Monsignor Kenneth Steffen

Monsignor Kenneth Steffen on Meditation and Prayers

Monsignor Kenneth Steffen is a co-pastor of the Saint Katharine Drexel Parish. He simultaneously began serving in this role and became a chaplain for the Saint Patrick Catholic School in 2001. He was ordained a priest in 1984 and currently holds an associate’s, bachelor’s, two master’s, and a doctorate’s degree. To make his accomplishments even more impressive, Monsignor Kenneth Steffen graduated all of his programs with summa cum laude. Besides being a co-pastor, he also has experience as a parochial vicar, procurator, board member, chairperson, and more. Furthermore, in 2003, Monsignor Kenneth Steffen was named the Prelate of Honor by the Pope John Paul II.

How can people improve their self-control and practice mindfulness?

Two of the popular alternatives that work well for me are praying and meditating. I use them to collect my thoughts and think about life. Additionally, both of these have helped me establish a connection with my body. Meditating, for instance, teaches me how to relax my muscles completely. It also helps me create a link with all of my senses and become hyper-aware of my surroundings. Praying does the same thing for my mind. I use it to express myself and create a connection. When combined, both praying and meditating can be extremely beneficial to one’s health.

What are some other physical benefits of meditation based on your experience?

There is a long list that includes everything from the elimination of stress to better memory retention. I also know a lot of people who use it to overcome anxiety problems and calm themselves. The divine beauty of meditation is hidden in its power to provide everyone with different benefits. For me, it helps improve focus and redirect thoughts. For someone else, on the other hand, meditation may work as a way to resolve stress-related anxiety.

Is there a technique that one must learn to properly meditate?

Although there are some basic guidelines, I do not think that there is an end-all-be-all rule for meditating. In fact, the few principles that must be followed are quite self-explanatory. First, one must allow themselves to breathe naturally. A widespread misconception is that meditation requires one to inhale through their mouth and exhale through their nose. Sometimes, the vice-versa scenario is also misrepresented. In reality, however, there is no predetermined way to breathe. What is important is to keep it natural.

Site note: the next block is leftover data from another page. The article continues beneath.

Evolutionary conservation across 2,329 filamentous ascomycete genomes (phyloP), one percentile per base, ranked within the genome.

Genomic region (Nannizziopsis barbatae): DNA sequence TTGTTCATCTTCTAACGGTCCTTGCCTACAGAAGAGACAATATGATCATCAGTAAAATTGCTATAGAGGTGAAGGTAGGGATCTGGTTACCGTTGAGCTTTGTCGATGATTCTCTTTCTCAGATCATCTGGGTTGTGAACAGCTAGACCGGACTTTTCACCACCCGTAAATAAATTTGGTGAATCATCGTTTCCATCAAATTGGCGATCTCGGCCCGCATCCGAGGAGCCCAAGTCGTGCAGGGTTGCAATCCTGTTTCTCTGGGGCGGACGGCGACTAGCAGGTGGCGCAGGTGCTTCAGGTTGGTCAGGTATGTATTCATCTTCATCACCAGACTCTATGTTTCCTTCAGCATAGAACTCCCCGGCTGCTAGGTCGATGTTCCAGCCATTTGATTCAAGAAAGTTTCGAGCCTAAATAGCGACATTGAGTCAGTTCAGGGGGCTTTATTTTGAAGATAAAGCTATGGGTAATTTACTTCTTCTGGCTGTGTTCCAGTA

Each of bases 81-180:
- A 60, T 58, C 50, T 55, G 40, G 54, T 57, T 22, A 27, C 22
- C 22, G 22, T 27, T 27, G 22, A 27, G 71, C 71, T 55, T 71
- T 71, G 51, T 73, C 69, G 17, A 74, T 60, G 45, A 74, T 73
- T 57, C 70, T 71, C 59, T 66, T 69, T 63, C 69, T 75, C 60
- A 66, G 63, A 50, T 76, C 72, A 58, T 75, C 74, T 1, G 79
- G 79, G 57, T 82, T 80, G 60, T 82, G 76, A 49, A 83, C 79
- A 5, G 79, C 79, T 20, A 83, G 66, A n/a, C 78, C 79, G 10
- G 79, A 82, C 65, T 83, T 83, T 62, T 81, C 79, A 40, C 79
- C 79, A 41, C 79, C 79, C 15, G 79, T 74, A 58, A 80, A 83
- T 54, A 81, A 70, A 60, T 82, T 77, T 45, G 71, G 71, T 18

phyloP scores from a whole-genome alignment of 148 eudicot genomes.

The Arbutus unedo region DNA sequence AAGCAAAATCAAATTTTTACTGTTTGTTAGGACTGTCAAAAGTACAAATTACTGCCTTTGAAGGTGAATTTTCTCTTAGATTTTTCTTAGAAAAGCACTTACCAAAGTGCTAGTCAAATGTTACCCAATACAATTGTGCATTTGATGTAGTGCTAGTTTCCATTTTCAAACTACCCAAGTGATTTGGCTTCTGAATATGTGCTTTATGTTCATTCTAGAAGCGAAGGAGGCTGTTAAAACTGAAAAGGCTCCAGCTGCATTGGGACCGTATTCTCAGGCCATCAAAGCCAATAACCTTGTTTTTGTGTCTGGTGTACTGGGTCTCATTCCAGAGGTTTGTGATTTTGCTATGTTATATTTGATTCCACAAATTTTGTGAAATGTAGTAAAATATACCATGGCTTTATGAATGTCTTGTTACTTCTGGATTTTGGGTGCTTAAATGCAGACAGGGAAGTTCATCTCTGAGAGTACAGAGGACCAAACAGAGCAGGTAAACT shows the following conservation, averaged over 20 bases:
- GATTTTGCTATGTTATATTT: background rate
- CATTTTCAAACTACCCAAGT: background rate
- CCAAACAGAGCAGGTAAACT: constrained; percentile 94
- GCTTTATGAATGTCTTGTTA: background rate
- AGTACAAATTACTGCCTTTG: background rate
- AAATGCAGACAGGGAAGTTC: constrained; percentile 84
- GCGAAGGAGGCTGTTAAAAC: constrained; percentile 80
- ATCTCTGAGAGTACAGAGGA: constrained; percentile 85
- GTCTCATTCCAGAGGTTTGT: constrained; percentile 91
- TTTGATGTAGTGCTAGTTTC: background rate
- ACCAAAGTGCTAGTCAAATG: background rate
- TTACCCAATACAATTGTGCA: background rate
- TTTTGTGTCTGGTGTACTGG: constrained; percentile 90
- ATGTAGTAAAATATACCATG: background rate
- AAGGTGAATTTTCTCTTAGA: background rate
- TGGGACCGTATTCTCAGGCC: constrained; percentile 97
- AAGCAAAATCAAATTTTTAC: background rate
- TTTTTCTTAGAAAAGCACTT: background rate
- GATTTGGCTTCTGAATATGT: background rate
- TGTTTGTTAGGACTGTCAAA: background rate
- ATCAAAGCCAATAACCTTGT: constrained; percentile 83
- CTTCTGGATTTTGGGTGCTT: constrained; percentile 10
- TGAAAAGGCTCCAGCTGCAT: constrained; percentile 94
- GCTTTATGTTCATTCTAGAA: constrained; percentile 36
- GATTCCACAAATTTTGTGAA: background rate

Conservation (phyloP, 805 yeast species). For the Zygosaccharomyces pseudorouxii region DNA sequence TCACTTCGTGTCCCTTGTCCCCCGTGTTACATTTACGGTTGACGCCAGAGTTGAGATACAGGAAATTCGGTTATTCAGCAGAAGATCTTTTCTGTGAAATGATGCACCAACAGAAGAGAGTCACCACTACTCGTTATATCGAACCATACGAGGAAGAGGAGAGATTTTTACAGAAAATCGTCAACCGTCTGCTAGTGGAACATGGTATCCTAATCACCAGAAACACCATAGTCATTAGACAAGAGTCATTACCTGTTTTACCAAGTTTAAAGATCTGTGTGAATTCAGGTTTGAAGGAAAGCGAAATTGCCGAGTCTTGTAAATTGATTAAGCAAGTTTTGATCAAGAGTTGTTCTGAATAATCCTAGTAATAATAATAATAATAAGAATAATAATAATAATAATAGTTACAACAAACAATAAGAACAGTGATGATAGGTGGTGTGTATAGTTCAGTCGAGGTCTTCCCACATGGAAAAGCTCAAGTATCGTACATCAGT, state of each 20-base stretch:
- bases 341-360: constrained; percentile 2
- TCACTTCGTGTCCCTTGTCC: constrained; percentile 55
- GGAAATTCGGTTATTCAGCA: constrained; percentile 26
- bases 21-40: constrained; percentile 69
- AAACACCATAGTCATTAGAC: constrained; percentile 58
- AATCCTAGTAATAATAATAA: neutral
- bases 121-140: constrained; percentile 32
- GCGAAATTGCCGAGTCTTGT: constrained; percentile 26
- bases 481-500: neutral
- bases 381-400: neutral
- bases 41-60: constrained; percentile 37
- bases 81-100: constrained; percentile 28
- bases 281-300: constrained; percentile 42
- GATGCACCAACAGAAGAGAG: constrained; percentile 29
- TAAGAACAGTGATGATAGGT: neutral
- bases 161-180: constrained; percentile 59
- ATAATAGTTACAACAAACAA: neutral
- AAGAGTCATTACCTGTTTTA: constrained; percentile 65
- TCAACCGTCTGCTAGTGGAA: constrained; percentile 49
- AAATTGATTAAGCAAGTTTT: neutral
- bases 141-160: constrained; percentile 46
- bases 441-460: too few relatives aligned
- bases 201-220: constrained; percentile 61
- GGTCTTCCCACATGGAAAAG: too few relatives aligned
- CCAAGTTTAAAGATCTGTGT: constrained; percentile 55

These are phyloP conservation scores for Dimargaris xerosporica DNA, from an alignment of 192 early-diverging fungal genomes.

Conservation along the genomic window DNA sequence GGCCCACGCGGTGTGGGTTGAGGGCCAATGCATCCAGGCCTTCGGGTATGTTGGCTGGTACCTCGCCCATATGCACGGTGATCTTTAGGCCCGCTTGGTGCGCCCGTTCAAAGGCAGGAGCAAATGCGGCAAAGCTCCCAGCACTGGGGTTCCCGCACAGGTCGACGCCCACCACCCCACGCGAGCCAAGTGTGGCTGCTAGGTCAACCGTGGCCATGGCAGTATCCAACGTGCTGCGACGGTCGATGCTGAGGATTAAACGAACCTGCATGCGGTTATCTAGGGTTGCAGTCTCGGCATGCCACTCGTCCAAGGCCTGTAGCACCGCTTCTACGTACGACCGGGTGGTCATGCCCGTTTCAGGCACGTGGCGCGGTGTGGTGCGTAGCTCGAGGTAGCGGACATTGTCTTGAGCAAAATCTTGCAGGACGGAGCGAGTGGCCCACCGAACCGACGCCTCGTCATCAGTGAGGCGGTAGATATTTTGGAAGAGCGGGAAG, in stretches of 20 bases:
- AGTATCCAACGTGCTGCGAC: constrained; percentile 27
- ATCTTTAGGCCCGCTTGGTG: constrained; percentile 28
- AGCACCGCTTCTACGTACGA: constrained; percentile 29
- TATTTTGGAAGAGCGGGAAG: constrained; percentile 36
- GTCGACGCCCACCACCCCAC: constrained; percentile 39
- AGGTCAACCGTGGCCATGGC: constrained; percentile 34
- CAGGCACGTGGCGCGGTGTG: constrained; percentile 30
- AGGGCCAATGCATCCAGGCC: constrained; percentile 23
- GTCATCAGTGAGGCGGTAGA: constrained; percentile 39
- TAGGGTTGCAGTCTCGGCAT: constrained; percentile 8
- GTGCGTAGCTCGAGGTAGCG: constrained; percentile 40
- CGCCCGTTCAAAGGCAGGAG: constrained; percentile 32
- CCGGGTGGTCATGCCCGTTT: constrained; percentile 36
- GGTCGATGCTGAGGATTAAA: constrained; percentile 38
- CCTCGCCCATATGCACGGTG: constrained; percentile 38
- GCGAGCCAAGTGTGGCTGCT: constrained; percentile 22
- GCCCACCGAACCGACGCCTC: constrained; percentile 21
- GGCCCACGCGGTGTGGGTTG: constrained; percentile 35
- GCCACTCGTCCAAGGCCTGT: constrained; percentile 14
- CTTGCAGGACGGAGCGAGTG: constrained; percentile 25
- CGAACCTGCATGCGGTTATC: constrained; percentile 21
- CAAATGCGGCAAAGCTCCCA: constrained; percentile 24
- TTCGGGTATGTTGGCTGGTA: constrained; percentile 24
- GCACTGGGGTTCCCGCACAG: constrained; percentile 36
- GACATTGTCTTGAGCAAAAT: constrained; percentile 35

The second variable relates to one’s focus. Meditation aims to bridge the gap between someone’s mind and their body. To achieve something so complex, the person must be extremely focused. An easy way to begin is to aim all of one’s attention to their breathing. From there, focusing will start feeling very natural.

Ultimately, sitting down and eliminating the use of eyes is great for engaging other senses. Meaning, when someone does not use their sense of sight and touch, their hearing will be prioritized. This additionally helps with the previously mentioned focus.

Is there a required amount of time that one must spend meditating to be effective?

No. Meditation is not a sprint, it is a marathon. That means that those who dedicate themselves in the long-run will do better than someone who is inconsistent. The general rule of thumb is to spend at least five to ten minutes of meditating every day. As time passes, these increments will slowly go up. Nevertheless, the more experienced someone is, the easier it will be for them to incorporate meditation into their schedule.

Are there any benefits of praying that overlap with the influence of meditation?

Absolutely. Prayers are another effective tool that helps reduce stress and address anxiety issues. Thus, it is quite common for those that meditate to pray right before or after their session. This helps complete the cycle of mind-to-body exercises that help one achieve the ultimate physical control. Just like meditation, however, prayers need to be approached like a marathon. That means that people should be consistent and dedicated.

How does someone begin the prayer and is there any rule guiding this?

How it begins is somewhat irrelevant when compared to the overall purpose of prayer. Its underlying objective is to help someone establish a connection with God. Therefore, the only rule is, to be honest. Additionally, accepting responsibility will help one grow and recognize their areas in need of improvement. Sometimes, prayer is quite useful to discuss one’s life without asking for anything. After all, who does not like a listening ear when their problems seem to multiply endlessly?

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